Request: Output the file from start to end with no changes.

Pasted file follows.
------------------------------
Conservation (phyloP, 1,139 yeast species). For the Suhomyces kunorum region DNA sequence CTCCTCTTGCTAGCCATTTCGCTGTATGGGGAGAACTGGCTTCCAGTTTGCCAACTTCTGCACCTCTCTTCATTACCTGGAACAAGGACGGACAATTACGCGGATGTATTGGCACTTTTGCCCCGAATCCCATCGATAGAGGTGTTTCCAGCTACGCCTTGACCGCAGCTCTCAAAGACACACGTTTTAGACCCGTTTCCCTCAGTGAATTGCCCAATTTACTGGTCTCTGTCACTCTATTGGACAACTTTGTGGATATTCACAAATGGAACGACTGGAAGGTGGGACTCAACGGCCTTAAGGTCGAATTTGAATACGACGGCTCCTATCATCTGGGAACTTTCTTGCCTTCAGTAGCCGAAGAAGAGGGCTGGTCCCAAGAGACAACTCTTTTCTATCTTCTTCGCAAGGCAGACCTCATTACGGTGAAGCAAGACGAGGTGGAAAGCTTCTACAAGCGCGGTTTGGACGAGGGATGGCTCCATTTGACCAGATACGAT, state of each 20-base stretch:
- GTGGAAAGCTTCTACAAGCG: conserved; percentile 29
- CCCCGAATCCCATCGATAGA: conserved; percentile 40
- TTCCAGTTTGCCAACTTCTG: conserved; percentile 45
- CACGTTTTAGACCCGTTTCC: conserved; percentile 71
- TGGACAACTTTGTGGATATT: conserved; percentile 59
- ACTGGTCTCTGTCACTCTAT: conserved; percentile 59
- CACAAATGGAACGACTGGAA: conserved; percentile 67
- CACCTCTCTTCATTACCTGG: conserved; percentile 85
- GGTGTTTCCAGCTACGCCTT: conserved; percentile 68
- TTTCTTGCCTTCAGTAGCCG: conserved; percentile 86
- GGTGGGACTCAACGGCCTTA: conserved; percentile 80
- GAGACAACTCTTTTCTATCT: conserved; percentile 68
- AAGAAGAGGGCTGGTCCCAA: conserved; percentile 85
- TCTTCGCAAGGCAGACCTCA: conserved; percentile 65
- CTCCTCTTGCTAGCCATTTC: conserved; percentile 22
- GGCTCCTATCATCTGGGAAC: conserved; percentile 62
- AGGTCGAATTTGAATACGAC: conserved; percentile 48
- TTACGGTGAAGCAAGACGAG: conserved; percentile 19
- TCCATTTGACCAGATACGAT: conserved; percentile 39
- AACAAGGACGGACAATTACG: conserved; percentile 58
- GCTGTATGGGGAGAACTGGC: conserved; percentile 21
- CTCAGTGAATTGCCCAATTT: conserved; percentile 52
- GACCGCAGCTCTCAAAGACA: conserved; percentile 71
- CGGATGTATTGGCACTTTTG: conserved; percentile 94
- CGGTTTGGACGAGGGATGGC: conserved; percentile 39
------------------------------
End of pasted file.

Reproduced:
Conservation (phyloP, 1,139 yeast species). For the Suhomyces kunorum region DNA sequence CTCCTCTTGCTAGCCATTTCGCTGTATGGGGAGAACTGGCTTCCAGTTTGCCAACTTCTGCACCTCTCTTCATTACCTGGAACAAGGACGGACAATTACGCGGATGTATTGGCACTTTTGCCCCGAATCCCATCGATAGAGGTGTTTCCAGCTACGCCTTGACCGCAGCTCTCAAAGACACACGTTTTAGACCCGTTTCCCTCAGTGAATTGCCCAATTTACTGGTCTCTGTCACTCTATTGGACAACTTTGTGGATATTCACAAATGGAACGACTGGAAGGTGGGACTCAACGGCCTTAAGGTCGAATTTGAATACGACGGCTCCTATCATCTGGGAACTTTCTTGCCTTCAGTAGCCGAAGAAGAGGGCTGGTCCCAAGAGACAACTCTTTTCTATCTTCTTCGCAAGGCAGACCTCATTACGGTGAAGCAAGACGAGGTGGAAAGCTTCTACAAGCGCGGTTTGGACGAGGGATGGCTCCATTTGACCAGATACGAT, state of each 20-base stretch:
- GTGGAAAGCTTCTACAAGCG: conserved; percentile 29
- CCCCGAATCCCATCGATAGA: conserved; percentile 40
- TTCCAGTTTGCCAACTTCTG: conserved; percentile 45
- CACGTTTTAGACCCGTTTCC: conserved; percentile 71
- TGGACAACTTTGTGGATATT: conserved; percentile 59
- ACTGGTCTCTGTCACTCTAT: conserved; percentile 59
- CACAAATGGAACGACTGGAA: conserved; percentile 67
- CACCTCTCTTCATTACCTGG: conserved; percentile 85
- GGTGTTTCCAGCTACGCCTT: conserved; percentile 68
- TTTCTTGCCTTCAGTAGCCG: conserved; percentile 86
- GGTGGGACTCAACGGCCTTA: conserved; percentile 80
- GAGACAACTCTTTTCTATCT: conserved; percentile 68
- AAGAAGAGGGCTGGTCCCAA: conserved; percentile 85
- TCTTCGCAAGGCAGACCTCA: conserved; percentile 65
- CTCCTCTTGCTAGCCATTTC: conserved; percentile 22
- GGCTCCTATCATCTGGGAAC: conserved; percentile 62
- AGGTCGAATTTGAATACGAC: conserved; percentile 48
- TTACGGTGAAGCAAGACGAG: conserved; percentile 19
- TCCATTTGACCAGATACGAT: conserved; percentile 39
- AACAAGGACGGACAATTACG: conserved; percentile 58
- GCTGTATGGGGAGAACTGGC: conserved; percentile 21
- CTCAGTGAATTGCCCAATTT: conserved; percentile 52
- GACCGCAGCTCTCAAAGACA: conserved; percentile 71
- CGGATGTATTGGCACTTTTG: conserved; percentile 94
- CGGTTTGGACGAGGGATGGC: conserved; percentile 39